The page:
Beat the Parents by Wesley Morris at Grantland
This is the best review of Neighbors that you’re likely to read. Wesley Morris dissects the evolution of Seth Rogen’s characters over the years and across many movies as the comedian has moved into his 30s. As Morris says, the film is in part about generational divides, and Zac Efron’s popularity means he’ll soon be the subject of similar think pieces.
How the Father of Claymation Lost His Company by Zachary Crockett at priceonomics
Will Vinton is the one who came up with the word “claymation.” The Oscar-winning animator behind movies and TV shows also created the California Raisins, the Noid, the anthropomorphic M&Ms, and hundreds of other commercial mascots. You know Vinton’s work even if you don’t know of him. You probably also don’t know about how he was booted out of the studio that bore his name. It’s a sad and interesting tale.
Hollywood Should Make More, Not Fewer, Superhero Films by Tim Wainwright at The Atlantic
A backlash is forming against the glut of superhero movies. But Tim Wainwright believes that the way to fix the problems in these films is not to scale back on them but to make more of them, so as to enrich the genre. I don’t quite agree with all of his arguments, but it’s a thought-provoking piece.
Say Goodbye to One of NYC’s Last Beloved Video Stores by Michael Musto at The Blot
It’s hard to believe that people still cling to VHS, but they some do. Now those enthusiasts have one less venue. Alan’s Alley Video in New York is closing its doors. Musto sits down with proprietor Alan Sklar to talk about the movie rental business and the unique joys of videotape.
Tea Time with James Gray by Margaret Barton-Fumo at Film Comment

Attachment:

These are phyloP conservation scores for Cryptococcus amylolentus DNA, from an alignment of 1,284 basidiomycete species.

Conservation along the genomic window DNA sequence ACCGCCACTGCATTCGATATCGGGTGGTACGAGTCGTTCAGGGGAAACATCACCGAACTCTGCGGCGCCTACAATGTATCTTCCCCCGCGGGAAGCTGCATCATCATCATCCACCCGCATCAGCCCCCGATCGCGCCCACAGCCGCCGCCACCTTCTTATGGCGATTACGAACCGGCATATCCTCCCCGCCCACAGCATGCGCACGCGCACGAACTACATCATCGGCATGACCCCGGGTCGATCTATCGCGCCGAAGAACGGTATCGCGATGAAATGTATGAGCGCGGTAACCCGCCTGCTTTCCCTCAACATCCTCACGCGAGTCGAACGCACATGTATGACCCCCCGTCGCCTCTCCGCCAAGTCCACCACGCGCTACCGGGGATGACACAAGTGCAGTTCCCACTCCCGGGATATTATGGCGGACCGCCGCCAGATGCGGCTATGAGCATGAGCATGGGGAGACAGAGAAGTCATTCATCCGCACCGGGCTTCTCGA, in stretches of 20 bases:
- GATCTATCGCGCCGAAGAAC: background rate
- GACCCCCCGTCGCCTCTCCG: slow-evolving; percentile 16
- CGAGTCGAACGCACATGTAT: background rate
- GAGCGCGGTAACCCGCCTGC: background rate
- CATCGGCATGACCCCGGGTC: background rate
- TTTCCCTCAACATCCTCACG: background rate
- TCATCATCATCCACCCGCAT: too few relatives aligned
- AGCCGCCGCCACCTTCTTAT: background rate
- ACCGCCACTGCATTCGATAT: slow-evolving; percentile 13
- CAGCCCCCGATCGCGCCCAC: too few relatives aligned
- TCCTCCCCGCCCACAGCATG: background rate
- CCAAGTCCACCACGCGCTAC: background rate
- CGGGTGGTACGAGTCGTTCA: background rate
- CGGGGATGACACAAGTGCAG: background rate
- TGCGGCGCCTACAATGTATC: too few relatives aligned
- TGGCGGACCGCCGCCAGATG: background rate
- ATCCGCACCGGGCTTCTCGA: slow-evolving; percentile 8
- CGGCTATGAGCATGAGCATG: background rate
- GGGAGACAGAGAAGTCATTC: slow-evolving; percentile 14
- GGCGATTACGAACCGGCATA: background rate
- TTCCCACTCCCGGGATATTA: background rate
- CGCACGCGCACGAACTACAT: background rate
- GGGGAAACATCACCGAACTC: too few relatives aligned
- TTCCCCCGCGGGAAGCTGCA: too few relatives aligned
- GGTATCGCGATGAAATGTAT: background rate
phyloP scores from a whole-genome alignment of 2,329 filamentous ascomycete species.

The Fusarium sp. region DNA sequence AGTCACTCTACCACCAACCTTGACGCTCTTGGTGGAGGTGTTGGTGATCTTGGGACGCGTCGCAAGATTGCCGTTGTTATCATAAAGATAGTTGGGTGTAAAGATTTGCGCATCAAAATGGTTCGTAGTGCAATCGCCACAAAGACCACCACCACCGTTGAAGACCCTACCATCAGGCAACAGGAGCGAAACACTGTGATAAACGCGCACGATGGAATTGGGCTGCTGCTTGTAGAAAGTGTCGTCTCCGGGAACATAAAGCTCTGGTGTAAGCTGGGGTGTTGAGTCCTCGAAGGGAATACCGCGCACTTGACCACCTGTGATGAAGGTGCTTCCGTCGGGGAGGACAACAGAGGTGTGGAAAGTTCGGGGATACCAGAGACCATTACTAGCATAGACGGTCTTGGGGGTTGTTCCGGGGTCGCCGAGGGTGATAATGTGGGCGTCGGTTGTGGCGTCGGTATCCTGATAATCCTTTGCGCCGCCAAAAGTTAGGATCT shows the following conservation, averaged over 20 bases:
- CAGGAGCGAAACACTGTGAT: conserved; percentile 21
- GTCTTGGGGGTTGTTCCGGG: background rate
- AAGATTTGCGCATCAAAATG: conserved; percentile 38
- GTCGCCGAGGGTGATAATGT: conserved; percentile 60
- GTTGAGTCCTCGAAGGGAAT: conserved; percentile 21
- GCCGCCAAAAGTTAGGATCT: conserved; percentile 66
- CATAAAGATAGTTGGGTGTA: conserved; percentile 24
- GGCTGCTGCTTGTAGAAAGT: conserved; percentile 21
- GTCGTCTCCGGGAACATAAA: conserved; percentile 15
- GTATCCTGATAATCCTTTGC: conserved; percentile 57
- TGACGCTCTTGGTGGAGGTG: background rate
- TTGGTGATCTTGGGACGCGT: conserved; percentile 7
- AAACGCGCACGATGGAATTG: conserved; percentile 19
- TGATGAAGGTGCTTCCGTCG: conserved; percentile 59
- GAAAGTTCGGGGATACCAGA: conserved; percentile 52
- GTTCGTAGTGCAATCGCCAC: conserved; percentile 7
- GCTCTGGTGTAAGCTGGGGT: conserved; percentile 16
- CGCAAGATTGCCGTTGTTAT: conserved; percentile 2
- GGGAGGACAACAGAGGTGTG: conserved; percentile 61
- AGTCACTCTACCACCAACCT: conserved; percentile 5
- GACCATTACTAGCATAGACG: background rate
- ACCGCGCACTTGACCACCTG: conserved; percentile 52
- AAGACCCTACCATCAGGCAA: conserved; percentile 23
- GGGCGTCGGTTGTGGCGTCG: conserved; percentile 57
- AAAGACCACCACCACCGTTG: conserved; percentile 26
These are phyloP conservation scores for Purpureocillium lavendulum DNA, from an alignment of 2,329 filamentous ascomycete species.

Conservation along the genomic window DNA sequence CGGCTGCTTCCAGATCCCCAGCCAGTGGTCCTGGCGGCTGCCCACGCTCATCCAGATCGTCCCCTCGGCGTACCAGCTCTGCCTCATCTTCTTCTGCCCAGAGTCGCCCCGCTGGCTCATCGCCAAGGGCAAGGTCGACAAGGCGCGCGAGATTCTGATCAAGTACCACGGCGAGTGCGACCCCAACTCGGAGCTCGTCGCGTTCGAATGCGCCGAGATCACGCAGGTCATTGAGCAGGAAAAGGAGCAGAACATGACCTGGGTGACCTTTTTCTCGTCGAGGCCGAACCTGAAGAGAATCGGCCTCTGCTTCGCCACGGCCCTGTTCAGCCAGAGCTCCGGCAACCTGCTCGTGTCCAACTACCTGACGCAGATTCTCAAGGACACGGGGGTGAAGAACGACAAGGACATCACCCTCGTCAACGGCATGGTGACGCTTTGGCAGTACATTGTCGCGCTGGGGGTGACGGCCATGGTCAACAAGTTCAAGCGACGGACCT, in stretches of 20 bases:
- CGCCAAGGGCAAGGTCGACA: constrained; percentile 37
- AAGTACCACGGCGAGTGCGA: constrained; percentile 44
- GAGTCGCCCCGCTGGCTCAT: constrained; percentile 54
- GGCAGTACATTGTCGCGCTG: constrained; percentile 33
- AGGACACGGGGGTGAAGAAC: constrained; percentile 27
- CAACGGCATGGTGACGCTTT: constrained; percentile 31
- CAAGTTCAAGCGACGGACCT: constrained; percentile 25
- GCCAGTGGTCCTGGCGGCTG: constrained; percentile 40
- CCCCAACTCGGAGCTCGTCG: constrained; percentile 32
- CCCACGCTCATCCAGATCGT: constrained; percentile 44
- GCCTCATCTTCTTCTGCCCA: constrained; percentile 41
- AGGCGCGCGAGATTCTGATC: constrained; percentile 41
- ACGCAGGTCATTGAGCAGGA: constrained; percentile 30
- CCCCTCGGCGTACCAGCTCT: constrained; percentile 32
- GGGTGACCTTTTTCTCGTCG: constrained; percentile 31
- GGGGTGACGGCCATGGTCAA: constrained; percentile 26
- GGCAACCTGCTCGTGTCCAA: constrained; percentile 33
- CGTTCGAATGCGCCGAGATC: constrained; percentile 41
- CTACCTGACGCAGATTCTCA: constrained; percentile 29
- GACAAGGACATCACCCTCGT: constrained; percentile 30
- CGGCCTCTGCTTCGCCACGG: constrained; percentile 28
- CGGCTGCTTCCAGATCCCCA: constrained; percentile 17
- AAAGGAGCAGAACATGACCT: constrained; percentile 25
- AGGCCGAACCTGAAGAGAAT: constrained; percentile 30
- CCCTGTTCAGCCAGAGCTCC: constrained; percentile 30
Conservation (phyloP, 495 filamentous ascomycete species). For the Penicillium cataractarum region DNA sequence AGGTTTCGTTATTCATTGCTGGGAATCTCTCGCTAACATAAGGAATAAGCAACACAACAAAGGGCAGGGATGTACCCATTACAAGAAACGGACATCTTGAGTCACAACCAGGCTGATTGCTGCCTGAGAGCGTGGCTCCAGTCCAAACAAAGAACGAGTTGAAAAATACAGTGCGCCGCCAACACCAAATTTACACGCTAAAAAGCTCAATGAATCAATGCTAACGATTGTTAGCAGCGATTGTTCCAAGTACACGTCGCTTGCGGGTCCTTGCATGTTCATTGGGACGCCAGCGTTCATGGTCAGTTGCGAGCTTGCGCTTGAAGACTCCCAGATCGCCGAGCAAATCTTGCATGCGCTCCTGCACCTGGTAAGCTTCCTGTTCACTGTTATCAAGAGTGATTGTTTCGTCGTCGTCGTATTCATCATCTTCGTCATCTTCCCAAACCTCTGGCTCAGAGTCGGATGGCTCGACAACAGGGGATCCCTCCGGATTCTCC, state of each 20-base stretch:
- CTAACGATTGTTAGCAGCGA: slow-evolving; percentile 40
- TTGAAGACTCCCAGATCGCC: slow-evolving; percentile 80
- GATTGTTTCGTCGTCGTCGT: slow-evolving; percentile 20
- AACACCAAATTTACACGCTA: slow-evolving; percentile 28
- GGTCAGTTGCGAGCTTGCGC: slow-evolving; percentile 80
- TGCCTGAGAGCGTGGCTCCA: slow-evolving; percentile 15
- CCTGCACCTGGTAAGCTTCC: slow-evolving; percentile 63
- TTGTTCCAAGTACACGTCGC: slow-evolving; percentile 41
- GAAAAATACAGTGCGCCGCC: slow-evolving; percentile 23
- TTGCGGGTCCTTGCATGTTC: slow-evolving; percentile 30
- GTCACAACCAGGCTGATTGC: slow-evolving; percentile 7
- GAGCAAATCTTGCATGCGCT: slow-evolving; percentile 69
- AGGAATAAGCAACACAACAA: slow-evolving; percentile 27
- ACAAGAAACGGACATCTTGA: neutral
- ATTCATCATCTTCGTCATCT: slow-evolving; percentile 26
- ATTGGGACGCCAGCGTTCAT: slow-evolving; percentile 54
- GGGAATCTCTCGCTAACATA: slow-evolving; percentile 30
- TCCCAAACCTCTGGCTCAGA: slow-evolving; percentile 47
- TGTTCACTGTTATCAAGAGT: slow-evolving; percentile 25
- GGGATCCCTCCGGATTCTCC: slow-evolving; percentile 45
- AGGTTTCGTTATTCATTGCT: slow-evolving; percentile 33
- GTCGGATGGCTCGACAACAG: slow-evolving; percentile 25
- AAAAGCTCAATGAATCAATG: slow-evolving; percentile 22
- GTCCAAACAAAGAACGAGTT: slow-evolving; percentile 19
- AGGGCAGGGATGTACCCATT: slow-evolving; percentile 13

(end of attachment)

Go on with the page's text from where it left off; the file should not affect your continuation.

James Gray has been a favorite of a select but devoted subset of movie critics for years, and the reaction to his new film, The Immigrant starring Marion Cotillard, makes it seem like he’s about to become the next art house darling. Margaret Barton-Fumo interviews Gray about the movie, his artistic influences, and many other subjects.
His Designs Helped Change the Way Movies Look by Bilge Ebiri at Vulture
Bilge Ebiri eulogizes the recently departed H.R. Giger, the influential Swiss artist best known for designing Alien. Besides going over the history of how Giger got into film production and took part in some game changing projects, he interrogates why Giger’s work is so evocative. It’s a lovely tribute to the man.
In China, foreign film junkets take on a funny flavor by Julie Makinen at The LA Times
No matter where an actor or director goes on a press junket, they’re likely to be asked strange questions. So there’s nothing unprofessional or off about how the Chinese press engages foreign film figures. But their brand of questions do have their own flavor of oddness. With China becoming an increasingly powerful media player, we’ll only be seeing more of this.